Serves 6-8

*One-Pot, Entertainment Food, Make-Ahead, Good for Freezing

Active Time: 15 min

Cooking Time: 2 ½-3 hours

Looking for a low-effort, high-return recipe that makes people flip out and think you are a pro in the kitchen? This is my go-to for casual group dinner entertaining and never fails to impress. The key to success is making sure the pork is completely cooked through and easily pulls apart with a fork. The mildly spicy and delicious flavors and seasonings are taken care of with the addition of Tomatillo “Salsa Verde” and chicken broth. This is also a great dish for make-ahead dinners as the flavors meld together and actually improve over a day or two. If Pork in not your “thing”, sub boneless, skinless chicken thighs and reduce cooking time to 1 ½ hours.

Serve cooked pork topped with sour cream, sliced radishes sprinkled with sea salt, roughly chopped cilantro, thinly sliced scallions, lime wedges and pickled jalapenos. Also make sure you have warm tortillas (either flour or corn) or chips on the side. Another variation is to stir in a 15-ounce can drained and rinsed hominy at the end to make a stew.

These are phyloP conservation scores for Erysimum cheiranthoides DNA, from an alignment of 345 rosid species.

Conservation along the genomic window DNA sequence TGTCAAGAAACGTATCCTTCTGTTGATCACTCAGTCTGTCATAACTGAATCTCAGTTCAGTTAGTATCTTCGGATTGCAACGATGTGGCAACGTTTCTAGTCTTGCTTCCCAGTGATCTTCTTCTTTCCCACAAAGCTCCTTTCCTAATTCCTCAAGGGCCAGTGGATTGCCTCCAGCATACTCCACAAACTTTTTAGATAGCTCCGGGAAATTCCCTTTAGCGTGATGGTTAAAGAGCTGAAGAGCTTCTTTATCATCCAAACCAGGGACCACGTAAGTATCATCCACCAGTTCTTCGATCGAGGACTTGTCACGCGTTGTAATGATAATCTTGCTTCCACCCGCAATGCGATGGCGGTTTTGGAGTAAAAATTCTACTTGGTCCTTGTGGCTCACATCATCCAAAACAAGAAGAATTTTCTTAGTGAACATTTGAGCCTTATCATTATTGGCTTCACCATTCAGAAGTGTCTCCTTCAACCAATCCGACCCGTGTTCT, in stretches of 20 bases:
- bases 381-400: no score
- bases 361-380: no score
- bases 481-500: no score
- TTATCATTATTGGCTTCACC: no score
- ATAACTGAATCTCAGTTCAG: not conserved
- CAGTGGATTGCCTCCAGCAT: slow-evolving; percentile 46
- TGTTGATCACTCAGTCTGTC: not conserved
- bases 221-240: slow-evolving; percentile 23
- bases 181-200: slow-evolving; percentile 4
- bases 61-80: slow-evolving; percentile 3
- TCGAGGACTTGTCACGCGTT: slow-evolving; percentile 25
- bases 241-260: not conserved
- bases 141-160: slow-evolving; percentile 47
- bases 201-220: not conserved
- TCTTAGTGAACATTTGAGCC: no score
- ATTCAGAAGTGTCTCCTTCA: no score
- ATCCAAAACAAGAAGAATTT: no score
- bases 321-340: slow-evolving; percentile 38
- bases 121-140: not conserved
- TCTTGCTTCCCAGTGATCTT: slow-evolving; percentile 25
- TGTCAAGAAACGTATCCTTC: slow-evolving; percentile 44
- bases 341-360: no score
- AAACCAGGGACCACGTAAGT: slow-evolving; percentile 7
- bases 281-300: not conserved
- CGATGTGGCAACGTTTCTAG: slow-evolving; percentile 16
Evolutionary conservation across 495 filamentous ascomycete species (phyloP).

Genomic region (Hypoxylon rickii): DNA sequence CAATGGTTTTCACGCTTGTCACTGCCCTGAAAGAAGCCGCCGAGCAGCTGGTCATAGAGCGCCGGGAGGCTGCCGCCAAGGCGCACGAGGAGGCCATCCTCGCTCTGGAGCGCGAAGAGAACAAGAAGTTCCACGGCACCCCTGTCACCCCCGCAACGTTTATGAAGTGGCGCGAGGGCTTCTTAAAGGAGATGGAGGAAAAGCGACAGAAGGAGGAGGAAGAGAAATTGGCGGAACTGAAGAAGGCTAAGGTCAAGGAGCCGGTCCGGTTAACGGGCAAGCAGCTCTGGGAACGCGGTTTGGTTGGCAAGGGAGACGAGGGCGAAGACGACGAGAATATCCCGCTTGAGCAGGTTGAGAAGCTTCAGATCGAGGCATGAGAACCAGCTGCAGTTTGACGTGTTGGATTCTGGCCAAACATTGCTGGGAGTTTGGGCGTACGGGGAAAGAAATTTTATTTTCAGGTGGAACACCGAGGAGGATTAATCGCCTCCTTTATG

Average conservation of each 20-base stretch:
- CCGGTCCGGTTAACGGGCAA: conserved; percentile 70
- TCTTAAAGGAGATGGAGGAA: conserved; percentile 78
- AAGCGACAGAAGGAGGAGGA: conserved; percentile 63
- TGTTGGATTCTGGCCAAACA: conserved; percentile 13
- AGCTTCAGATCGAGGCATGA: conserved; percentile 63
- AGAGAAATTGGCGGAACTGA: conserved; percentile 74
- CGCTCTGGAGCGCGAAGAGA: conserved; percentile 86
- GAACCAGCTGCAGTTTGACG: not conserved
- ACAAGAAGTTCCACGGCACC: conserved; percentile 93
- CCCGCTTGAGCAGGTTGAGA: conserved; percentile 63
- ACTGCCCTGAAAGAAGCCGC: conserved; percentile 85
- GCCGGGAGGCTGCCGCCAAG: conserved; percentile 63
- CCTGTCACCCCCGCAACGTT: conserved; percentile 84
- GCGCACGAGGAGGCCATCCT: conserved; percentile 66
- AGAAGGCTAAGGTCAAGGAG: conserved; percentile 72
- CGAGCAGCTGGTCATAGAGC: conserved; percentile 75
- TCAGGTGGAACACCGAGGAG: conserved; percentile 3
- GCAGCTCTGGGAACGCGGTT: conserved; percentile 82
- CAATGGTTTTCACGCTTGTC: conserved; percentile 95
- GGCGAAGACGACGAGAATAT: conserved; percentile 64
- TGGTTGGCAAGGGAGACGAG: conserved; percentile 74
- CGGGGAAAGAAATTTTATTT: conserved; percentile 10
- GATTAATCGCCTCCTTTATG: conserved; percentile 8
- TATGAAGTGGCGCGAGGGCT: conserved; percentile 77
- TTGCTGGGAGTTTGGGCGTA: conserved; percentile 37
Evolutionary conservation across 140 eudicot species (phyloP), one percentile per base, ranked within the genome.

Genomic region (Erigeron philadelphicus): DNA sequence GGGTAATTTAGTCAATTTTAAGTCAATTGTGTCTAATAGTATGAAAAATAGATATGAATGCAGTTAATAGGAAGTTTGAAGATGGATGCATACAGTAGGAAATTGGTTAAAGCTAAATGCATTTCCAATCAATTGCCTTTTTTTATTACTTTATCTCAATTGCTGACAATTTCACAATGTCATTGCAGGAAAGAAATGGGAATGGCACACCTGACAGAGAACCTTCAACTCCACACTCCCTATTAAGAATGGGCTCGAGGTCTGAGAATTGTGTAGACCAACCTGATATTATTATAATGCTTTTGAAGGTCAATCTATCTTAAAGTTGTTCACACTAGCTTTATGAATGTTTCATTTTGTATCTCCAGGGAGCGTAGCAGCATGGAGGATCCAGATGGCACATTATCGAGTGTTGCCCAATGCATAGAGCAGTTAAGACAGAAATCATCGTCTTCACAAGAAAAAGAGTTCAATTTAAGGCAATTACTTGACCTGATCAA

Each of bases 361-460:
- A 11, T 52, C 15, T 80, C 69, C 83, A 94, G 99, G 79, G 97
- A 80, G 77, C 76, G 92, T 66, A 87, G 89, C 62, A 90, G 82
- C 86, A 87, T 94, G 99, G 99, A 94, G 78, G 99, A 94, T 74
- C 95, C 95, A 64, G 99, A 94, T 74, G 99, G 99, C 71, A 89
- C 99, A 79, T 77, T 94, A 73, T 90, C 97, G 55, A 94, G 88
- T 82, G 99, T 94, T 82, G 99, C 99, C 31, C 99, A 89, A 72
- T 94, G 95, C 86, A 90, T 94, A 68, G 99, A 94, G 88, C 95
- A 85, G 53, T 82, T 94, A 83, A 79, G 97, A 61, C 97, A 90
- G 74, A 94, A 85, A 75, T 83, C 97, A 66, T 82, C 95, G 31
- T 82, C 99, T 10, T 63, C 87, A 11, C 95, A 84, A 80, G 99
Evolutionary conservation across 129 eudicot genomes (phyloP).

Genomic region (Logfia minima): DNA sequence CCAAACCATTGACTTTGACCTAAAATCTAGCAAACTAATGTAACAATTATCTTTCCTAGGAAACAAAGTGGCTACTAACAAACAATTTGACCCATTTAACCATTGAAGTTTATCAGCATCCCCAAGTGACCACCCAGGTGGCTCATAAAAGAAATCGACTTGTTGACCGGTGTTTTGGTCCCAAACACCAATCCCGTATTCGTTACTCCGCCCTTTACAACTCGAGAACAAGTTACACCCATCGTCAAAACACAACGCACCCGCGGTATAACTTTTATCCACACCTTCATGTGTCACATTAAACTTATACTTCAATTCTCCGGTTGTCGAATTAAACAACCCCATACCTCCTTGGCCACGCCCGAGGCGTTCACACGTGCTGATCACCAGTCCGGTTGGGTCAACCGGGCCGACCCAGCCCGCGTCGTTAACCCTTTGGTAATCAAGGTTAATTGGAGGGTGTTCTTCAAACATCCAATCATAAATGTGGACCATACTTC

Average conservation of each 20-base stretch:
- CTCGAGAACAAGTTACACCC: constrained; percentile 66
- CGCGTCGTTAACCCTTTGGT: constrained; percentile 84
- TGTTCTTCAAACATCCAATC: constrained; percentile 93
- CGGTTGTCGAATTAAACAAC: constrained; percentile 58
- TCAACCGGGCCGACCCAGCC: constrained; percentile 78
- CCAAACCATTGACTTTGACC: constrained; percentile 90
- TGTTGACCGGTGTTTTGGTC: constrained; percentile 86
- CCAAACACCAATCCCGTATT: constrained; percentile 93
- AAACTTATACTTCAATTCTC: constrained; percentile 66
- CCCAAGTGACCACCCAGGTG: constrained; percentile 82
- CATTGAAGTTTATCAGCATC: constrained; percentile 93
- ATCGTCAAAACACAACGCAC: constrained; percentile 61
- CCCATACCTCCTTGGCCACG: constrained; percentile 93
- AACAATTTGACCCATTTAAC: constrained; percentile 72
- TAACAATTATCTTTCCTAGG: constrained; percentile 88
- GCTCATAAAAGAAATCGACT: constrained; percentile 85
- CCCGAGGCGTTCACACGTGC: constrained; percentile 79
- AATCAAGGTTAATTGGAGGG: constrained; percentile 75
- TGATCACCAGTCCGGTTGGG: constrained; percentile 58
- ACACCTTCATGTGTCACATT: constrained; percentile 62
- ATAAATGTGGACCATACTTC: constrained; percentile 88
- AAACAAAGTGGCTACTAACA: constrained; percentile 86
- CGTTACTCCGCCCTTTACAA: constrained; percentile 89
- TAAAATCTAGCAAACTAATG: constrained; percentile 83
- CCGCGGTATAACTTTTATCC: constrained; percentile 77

3-pound piece boneless Pork Shoulder (also known as Pork Butt), trimmed of excess fat and cut into 1 1/2-inch pieces

3 Tablespoons canola oil

1 red onion, peeled, halved and cut into 1/4 –inch julienne strips

2 cups (16 ounces) store-bought Tomatillo “salsa verde” sauce (Frontera is good)

3 cups home-made chicken stock, or store-bought low sodium organic chicken broth (I like Swanson)





Season cubed pork with salt and pepper. In a large dutch oven or heavy-bottomed pot, heat 2 tablespoons oil over medium high heat. Working in batches, brown the pork on all sides, remove from the pot and set aside.

Add the remaining tablespoon of oil and sauté the sliced onions until just soft, about 5 minutes. Add the browned pork back to the pot and stir in the tomatillo salsa verde and chicken broth. Bring to a boil over medium high heat, partially cover and reduce to medium low heat to simmer. Cook, checking occasionally until pork easily pulls apart with a fork, about 2 ½-3 hours.